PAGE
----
Ballotpedia Report Alert: Out of 171 State Legislative Vacancies, 42 Remain to be Filled

The non-partisan portal Ballotpedia, which frequently analyzes federal and state governments' statistics, has yet again shed light on the pieces at stake next November. Throughout 2021, they identified 171 new vacancies in state legislatures across the country. Of them, 42 remain to be filled and will be up for grabs during the 2022 midterm election. 

About Legislative Vacancies

Whenever a member of a State legislature needs to leave their post, a new legislative vacancy opens. Most commonly, this happens after a state official is appointed to a different office, takes on a new incompatible job, or resigns. Seats can also go vacant if a State Representative or Senator is removed from office following a criminal conviction or death.

Throughout 2021, 171 seats became vacant across 43 different states. Most of these seats belonged to state Houses, although 47 corresponded to state Senates. Representing the near-equal division of electoral districts in the country, 90 spots were left vacant by Democrats, while 81 used to belong to members of the Republican Party.

Are these spots just being left empty?

In most cases, no. Each State Constitution outlines different procedures to handle vacancies created in the middle of a term.  

In 25 states, filling these vacancies requires holding special elections in each electoral district. In 22 other States, replacements are appointed by a Board of County Commissioners, the Governor, or the political party who had won the seat for that term.

In Ohio, the State's Legislative Chamber is expected to elect a replacement. Meanwhile, New Jersey, Tennessee, and Kansas all use unique hybrid systems that combine appointments or additional elections, depending on when the vacancy happens.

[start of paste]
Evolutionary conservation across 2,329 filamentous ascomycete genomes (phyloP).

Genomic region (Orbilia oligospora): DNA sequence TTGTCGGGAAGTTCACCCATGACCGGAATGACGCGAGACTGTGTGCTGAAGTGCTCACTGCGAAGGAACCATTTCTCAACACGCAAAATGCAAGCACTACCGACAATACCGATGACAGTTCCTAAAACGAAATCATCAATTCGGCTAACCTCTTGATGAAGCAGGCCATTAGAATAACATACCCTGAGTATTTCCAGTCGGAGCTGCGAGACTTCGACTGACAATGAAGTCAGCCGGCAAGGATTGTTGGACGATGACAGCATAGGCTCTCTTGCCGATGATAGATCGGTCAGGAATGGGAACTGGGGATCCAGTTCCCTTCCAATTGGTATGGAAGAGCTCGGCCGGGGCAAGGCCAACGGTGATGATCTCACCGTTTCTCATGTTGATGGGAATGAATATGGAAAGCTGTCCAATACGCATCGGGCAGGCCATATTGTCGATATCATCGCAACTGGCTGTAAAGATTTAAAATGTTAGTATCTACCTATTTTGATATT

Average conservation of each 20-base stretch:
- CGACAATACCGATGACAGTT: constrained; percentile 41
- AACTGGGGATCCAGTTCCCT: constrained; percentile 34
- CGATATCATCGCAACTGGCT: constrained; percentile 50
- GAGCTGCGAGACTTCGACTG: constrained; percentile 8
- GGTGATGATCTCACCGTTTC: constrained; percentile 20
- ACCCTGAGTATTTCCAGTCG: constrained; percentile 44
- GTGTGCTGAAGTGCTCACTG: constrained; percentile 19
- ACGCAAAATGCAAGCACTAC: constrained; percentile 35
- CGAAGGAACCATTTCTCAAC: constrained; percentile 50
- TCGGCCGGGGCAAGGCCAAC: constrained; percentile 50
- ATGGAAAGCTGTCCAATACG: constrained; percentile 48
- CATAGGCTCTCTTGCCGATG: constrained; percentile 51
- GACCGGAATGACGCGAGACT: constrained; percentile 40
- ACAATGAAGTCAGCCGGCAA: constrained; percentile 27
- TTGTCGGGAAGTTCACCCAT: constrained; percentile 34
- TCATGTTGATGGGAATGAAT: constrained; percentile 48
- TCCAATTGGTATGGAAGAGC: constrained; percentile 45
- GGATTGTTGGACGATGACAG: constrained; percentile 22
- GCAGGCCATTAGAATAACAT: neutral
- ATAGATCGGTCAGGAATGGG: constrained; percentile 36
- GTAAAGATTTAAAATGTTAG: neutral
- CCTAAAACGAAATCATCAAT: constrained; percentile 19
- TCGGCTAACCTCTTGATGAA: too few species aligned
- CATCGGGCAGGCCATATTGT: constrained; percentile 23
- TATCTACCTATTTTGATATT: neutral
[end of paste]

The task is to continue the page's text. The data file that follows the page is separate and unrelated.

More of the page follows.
When vacancies occur close to a more significant election, some states prefer to defer the special election. As a result, 42 spots remained empty until 2022.

When and Why Is This Happening?

A closer look at where and why these vacancies exist also yields exciting insights.

Most vacancies occur when a State Representative is appointed to a different office – a common occurrence when local governments need to select the best and brightest in their respective jurisdictions.

Four representatives in Ohio, Oregon, Missouri, and North Dakota were removed following accusations or criminal charges. In all these cases, the scandal involved elected members of the Republican Party.

In addition, 25 representatives died before completing their term, leaving their seats vacant. Four of them belonged to the Democratic Party, while 21 were Republican.

Finally, the largest amount of vacancies happened in Arizona. However, all these seats were then filled by appointees by the Board of County Supervisors.

Why Are Vacant Spots Important?

Vacancies often leave behind small power vacuums.

When they require a new election, they offer an opportunity to conduct small, informal referendums on the governing party's performance. This information is often used to predict more significant results in upcoming midterm or general elections. A small special election is also an important "training ground" for local grassroots activists and provides room for junior members of each party to capture the spotlight.

In States where replacements are appointed, the implications are not as flashy. However, by looking at who is in charge of the appointment – and who gets to choose the choosers – we can get a glance at unusual power holders.

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